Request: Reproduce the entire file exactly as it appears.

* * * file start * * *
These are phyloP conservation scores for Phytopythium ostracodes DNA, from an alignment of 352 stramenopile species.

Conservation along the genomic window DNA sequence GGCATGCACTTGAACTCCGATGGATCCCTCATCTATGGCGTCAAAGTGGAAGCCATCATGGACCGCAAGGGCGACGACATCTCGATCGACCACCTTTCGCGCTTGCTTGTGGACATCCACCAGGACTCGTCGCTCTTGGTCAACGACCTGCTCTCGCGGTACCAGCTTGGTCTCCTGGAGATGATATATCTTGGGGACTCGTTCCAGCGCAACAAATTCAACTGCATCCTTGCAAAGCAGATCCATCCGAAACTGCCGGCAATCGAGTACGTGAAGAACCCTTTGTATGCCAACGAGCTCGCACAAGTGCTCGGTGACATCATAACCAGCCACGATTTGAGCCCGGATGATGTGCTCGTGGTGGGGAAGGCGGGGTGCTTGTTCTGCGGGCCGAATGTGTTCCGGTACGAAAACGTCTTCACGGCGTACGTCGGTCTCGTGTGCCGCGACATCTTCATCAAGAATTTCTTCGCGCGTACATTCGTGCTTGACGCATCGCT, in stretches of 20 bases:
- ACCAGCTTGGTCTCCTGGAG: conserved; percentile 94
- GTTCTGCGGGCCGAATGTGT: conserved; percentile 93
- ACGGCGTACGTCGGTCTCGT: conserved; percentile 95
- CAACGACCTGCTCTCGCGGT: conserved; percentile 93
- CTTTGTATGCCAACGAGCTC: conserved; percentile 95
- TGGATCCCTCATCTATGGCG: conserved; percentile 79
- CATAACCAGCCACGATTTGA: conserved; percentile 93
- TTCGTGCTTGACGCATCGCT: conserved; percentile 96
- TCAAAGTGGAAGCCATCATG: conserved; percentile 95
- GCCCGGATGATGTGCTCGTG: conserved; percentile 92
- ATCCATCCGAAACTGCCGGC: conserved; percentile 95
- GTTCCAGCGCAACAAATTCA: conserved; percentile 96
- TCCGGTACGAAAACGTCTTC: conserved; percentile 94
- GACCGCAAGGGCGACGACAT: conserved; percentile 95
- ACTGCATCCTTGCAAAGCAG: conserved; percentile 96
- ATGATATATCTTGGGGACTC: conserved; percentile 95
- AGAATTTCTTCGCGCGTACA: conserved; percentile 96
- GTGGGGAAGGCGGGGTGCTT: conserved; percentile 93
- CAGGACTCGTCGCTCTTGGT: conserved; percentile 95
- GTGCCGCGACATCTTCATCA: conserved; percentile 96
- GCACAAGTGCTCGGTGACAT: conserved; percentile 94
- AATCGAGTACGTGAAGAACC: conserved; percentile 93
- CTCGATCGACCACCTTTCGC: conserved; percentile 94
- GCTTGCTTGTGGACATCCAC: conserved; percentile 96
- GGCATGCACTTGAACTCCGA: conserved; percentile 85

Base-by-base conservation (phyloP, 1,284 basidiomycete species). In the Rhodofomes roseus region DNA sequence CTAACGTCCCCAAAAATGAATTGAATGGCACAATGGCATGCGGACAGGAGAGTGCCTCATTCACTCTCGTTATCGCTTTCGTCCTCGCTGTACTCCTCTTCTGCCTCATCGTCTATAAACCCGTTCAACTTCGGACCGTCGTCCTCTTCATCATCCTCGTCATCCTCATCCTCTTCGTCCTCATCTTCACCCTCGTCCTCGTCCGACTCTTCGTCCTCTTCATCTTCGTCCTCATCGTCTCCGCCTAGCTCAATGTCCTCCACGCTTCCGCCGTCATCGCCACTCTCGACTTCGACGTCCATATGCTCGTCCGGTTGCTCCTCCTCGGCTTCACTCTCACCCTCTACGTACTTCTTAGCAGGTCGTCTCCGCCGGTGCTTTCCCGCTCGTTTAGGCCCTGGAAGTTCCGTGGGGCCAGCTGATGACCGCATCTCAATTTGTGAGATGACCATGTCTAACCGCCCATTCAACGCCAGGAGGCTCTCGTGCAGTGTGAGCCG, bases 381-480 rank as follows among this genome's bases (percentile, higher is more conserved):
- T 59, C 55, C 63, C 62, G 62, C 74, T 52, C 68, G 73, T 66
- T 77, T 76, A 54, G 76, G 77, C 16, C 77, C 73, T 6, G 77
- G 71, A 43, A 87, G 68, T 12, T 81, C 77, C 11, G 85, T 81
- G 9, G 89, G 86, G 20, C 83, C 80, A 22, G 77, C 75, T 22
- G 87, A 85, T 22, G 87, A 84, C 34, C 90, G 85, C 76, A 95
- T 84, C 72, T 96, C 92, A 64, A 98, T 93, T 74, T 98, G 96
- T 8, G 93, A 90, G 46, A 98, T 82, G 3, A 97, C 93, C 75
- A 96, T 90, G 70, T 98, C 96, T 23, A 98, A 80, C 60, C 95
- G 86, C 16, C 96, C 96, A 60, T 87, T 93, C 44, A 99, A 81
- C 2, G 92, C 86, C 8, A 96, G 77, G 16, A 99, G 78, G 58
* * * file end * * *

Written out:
These are phyloP conservation scores for Phytopythium ostracodes DNA, from an alignment of 352 stramenopile species.

Conservation along the genomic window DNA sequence GGCATGCACTTGAACTCCGATGGATCCCTCATCTATGGCGTCAAAGTGGAAGCCATCATGGACCGCAAGGGCGACGACATCTCGATCGACCACCTTTCGCGCTTGCTTGTGGACATCCACCAGGACTCGTCGCTCTTGGTCAACGACCTGCTCTCGCGGTACCAGCTTGGTCTCCTGGAGATGATATATCTTGGGGACTCGTTCCAGCGCAACAAATTCAACTGCATCCTTGCAAAGCAGATCCATCCGAAACTGCCGGCAATCGAGTACGTGAAGAACCCTTTGTATGCCAACGAGCTCGCACAAGTGCTCGGTGACATCATAACCAGCCACGATTTGAGCCCGGATGATGTGCTCGTGGTGGGGAAGGCGGGGTGCTTGTTCTGCGGGCCGAATGTGTTCCGGTACGAAAACGTCTTCACGGCGTACGTCGGTCTCGTGTGCCGCGACATCTTCATCAAGAATTTCTTCGCGCGTACATTCGTGCTTGACGCATCGCT, in stretches of 20 bases:
- ACCAGCTTGGTCTCCTGGAG: conserved; percentile 94
- GTTCTGCGGGCCGAATGTGT: conserved; percentile 93
- ACGGCGTACGTCGGTCTCGT: conserved; percentile 95
- CAACGACCTGCTCTCGCGGT: conserved; percentile 93
- CTTTGTATGCCAACGAGCTC: conserved; percentile 95
- TGGATCCCTCATCTATGGCG: conserved; percentile 79
- CATAACCAGCCACGATTTGA: conserved; percentile 93
- TTCGTGCTTGACGCATCGCT: conserved; percentile 96
- TCAAAGTGGAAGCCATCATG: conserved; percentile 95
- GCCCGGATGATGTGCTCGTG: conserved; percentile 92
- ATCCATCCGAAACTGCCGGC: conserved; percentile 95
- GTTCCAGCGCAACAAATTCA: conserved; percentile 96
- TCCGGTACGAAAACGTCTTC: conserved; percentile 94
- GACCGCAAGGGCGACGACAT: conserved; percentile 95
- ACTGCATCCTTGCAAAGCAG: conserved; percentile 96
- ATGATATATCTTGGGGACTC: conserved; percentile 95
- AGAATTTCTTCGCGCGTACA: conserved; percentile 96
- GTGGGGAAGGCGGGGTGCTT: conserved; percentile 93
- CAGGACTCGTCGCTCTTGGT: conserved; percentile 95
- GTGCCGCGACATCTTCATCA: conserved; percentile 96
- GCACAAGTGCTCGGTGACAT: conserved; percentile 94
- AATCGAGTACGTGAAGAACC: conserved; percentile 93
- CTCGATCGACCACCTTTCGC: conserved; percentile 94
- GCTTGCTTGTGGACATCCAC: conserved; percentile 96
- GGCATGCACTTGAACTCCGA: conserved; percentile 85

Base-by-base conservation (phyloP, 1,284 basidiomycete species). In the Rhodofomes roseus region DNA sequence CTAACGTCCCCAAAAATGAATTGAATGGCACAATGGCATGCGGACAGGAGAGTGCCTCATTCACTCTCGTTATCGCTTTCGTCCTCGCTGTACTCCTCTTCTGCCTCATCGTCTATAAACCCGTTCAACTTCGGACCGTCGTCCTCTTCATCATCCTCGTCATCCTCATCCTCTTCGTCCTCATCTTCACCCTCGTCCTCGTCCGACTCTTCGTCCTCTTCATCTTCGTCCTCATCGTCTCCGCCTAGCTCAATGTCCTCCACGCTTCCGCCGTCATCGCCACTCTCGACTTCGACGTCCATATGCTCGTCCGGTTGCTCCTCCTCGGCTTCACTCTCACCCTCTACGTACTTCTTAGCAGGTCGTCTCCGCCGGTGCTTTCCCGCTCGTTTAGGCCCTGGAAGTTCCGTGGGGCCAGCTGATGACCGCATCTCAATTTGTGAGATGACCATGTCTAACCGCCCATTCAACGCCAGGAGGCTCTCGTGCAGTGTGAGCCG, bases 381-480 rank as follows among this genome's bases (percentile, higher is more conserved):
- T 59, C 55, C 63, C 62, G 62, C 74, T 52, C 68, G 73, T 66
- T 77, T 76, A 54, G 76, G 77, C 16, C 77, C 73, T 6, G 77
- G 71, A 43, A 87, G 68, T 12, T 81, C 77, C 11, G 85, T 81
- G 9, G 89, G 86, G 20, C 83, C 80, A 22, G 77, C 75, T 22
- G 87, A 85, T 22, G 87, A 84, C 34, C 90, G 85, C 76, A 95
- T 84, C 72, T 96, C 92, A 64, A 98, T 93, T 74, T 98, G 96
- T 8, G 93, A 90, G 46, A 98, T 82, G 3, A 97, C 93, C 75
- A 96, T 90, G 70, T 98, C 96, T 23, A 98, A 80, C 60, C 95
- G 86, C 16, C 96, C 96, A 60, T 87, T 93, C 44, A 99, A 81
- C 2, G 92, C 86, C 8, A 96, G 77, G 16, A 99, G 78, G 58